BDanielMayfield wrote:Why do the colors in this apod look so unusual? The nebulas are very recognizable by shape, but not by color.
The colors look strange because they have been produced with narrowband photography. Narrowband photography does not produce colors the way the human eye is built to detect it. We have blue-, green- and red-sensitive "color detectors"
, so called cones. Their ranges of sensitivity overlap, which is why we can detect an enormous range of hues.
Narrowband photography means that you photograph only extremely specific wavelengths, for example hydrogen alpha at 656 nm
. Hydrogen alpha emission completely dominates almost all emission nebulae. This means that if you were to photograph the region of Cygnus near Deneb and Sadr through a hydrogen alpha filter, your entire image would be flooded by red, all of it exactly the same shade of red.
There is another emission line whose color is almost exactly the same as hydrogen alpha, ionized sulphur, SII.
SII is just a little deeper into the red part of the spectrum than Ha. Visually, there is actually no difference between them. However, SII emission is generally fainter than Ha, and more importantly, it represents a lower grade of ionization than Ha. Where you have SII emission but no Ha, you are likely to be relatively far away from the ionization source.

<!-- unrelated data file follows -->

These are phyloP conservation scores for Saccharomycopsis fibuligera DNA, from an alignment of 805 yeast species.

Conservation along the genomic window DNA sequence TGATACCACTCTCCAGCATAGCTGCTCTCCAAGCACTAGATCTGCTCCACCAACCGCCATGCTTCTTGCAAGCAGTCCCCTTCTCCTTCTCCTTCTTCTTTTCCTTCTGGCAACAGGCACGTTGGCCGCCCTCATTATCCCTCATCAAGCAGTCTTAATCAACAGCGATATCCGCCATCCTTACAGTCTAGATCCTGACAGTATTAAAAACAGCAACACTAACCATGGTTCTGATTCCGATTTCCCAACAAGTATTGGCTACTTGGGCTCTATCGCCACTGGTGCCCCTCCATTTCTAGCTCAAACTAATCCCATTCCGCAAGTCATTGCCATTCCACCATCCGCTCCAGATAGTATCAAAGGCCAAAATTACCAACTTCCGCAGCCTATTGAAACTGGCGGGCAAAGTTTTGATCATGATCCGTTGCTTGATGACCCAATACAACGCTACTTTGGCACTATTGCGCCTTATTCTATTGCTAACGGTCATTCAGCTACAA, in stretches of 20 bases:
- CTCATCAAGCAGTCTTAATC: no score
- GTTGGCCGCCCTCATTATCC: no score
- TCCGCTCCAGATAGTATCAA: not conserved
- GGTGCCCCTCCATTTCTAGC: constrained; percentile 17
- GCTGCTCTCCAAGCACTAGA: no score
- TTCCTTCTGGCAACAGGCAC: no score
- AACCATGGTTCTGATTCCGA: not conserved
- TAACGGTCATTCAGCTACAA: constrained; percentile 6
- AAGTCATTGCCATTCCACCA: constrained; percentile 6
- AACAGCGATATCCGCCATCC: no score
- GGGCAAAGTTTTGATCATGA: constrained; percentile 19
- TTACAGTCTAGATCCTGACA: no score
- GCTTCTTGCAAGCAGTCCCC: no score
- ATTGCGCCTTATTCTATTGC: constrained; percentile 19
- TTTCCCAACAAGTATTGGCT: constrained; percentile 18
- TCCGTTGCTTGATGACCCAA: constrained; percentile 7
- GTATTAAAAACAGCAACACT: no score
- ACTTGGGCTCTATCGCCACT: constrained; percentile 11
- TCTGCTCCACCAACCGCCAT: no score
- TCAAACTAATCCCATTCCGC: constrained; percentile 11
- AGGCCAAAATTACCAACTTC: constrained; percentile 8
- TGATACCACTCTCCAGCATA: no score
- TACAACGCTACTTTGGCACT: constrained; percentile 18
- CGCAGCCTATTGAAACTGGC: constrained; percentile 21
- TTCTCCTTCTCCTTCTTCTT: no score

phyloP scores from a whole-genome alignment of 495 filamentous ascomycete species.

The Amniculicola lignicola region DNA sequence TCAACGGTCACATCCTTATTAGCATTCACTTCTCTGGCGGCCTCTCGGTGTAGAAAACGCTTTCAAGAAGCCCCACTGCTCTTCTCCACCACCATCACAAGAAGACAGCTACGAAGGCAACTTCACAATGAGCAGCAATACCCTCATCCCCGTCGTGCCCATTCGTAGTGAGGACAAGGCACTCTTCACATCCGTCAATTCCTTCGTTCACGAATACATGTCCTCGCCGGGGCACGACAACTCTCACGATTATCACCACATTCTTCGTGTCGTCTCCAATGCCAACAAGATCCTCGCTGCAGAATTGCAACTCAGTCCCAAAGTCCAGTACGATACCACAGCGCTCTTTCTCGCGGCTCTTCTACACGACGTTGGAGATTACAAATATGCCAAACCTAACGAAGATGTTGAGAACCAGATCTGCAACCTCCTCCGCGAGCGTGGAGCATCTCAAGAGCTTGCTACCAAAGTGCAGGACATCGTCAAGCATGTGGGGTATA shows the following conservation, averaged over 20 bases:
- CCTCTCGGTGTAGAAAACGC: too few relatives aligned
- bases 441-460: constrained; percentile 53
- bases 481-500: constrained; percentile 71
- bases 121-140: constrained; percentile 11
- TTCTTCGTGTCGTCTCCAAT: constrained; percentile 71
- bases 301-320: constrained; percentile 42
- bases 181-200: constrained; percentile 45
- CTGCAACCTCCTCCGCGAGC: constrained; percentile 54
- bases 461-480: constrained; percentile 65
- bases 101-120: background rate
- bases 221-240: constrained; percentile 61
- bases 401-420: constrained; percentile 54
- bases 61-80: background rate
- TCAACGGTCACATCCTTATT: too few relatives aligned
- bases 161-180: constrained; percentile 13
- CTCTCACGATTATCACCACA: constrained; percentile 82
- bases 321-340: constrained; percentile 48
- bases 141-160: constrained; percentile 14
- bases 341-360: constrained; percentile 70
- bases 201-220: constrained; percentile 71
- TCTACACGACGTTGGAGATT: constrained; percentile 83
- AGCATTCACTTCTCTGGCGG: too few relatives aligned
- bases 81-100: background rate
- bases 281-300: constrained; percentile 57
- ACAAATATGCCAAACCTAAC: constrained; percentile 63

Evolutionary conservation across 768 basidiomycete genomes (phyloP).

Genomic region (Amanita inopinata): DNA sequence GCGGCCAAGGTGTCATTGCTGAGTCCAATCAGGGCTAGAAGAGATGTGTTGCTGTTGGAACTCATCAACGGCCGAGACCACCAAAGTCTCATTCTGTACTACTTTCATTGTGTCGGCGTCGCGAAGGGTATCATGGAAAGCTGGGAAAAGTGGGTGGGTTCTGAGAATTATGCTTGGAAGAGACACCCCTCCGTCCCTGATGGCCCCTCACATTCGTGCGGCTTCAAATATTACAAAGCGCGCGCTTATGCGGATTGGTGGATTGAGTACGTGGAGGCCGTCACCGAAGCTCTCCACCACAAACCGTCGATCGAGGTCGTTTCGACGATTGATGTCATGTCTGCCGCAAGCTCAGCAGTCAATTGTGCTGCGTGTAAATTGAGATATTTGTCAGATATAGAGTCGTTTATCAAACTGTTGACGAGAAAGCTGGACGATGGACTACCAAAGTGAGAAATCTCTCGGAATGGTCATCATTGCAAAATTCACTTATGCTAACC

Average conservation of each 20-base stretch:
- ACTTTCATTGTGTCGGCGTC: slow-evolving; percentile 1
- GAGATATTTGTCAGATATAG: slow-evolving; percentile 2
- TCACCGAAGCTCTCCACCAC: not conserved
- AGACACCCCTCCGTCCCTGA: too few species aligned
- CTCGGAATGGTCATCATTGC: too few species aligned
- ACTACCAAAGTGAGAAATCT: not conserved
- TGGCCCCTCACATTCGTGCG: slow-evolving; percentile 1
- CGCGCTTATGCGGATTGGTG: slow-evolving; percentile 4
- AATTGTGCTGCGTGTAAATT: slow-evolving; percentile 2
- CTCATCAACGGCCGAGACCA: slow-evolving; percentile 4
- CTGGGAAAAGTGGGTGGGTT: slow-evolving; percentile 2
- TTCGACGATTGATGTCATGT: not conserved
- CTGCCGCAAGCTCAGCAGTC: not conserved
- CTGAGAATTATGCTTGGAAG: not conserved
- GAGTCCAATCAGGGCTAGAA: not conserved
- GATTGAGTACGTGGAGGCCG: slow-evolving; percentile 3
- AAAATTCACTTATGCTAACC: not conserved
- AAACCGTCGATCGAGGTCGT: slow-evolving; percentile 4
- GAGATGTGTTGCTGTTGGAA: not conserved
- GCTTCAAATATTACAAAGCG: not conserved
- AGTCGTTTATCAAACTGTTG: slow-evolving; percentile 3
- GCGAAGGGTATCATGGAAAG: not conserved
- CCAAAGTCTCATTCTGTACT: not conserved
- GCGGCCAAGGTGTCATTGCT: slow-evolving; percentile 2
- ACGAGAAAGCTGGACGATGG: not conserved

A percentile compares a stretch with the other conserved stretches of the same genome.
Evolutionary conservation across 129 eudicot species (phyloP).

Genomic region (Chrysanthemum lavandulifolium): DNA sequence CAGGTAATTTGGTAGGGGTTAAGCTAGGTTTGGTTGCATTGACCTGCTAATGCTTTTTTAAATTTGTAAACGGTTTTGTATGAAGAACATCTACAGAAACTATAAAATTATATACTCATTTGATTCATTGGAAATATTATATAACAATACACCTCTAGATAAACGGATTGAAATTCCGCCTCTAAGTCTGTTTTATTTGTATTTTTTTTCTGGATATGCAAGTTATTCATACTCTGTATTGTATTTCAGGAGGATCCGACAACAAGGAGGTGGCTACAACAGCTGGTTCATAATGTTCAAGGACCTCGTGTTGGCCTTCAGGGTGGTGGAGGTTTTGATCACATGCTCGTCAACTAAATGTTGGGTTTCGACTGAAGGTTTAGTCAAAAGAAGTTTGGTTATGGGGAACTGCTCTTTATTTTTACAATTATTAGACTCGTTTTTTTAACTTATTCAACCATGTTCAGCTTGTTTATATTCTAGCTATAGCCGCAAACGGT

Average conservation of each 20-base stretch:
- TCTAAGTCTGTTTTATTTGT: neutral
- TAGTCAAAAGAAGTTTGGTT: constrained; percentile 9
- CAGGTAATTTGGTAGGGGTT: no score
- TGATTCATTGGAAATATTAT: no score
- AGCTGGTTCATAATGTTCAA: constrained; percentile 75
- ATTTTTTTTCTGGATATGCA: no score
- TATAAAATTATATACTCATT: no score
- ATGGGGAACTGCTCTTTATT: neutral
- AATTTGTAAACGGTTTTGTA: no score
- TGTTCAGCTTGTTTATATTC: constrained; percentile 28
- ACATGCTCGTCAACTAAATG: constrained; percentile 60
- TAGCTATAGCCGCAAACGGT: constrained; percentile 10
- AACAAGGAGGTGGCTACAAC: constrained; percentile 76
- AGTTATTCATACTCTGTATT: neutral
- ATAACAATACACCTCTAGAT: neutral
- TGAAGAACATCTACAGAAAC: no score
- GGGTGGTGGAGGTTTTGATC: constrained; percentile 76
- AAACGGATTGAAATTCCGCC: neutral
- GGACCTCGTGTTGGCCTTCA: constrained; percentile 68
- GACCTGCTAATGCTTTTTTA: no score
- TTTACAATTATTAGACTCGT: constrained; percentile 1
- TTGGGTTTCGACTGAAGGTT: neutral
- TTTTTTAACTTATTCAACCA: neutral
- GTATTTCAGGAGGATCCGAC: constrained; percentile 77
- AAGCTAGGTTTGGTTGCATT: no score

For scientific purposes, then, it might be useful to separate the Ha emission from the SII, but you can't do that using ordinary RGB astrophotography. However, with narrowband photography you can indeed separate the two. You can take one image through a Ha filter and one image through an SII filter, and they will indeed look different. You can then combine the two images into one picture. But when doing so, it is customary to assign different colors to the Ha picture and the SII picture. In reality both are red. But to separate them, it is customary, using the Hubble palette, to assign green color to the Ha image.
There is another emission line which is of interest, and that is the OIII line. Whereas the SII line represents are fairly low degree of ionization, OIII is only found where ionization is high. Therefore it is popular to make images through an OIII emission to isolate regions where the degree of ionization is very high. The true color of OIII emission is blue-green, but when OIII images are combined with Ha and SII images, the OIII image is colored blue.
is a (very large) picture of a nebula in Cygnus which has been produced with narrowband photography in the Hubble palette. Blue represents high-ionization OIII emission, green is Ha and red is low-ionization SII.
Do you want to know what today's APOD would look like to our eyes, if our eyes were sensitive enough to detect color in nebulae? This
is what it would look like.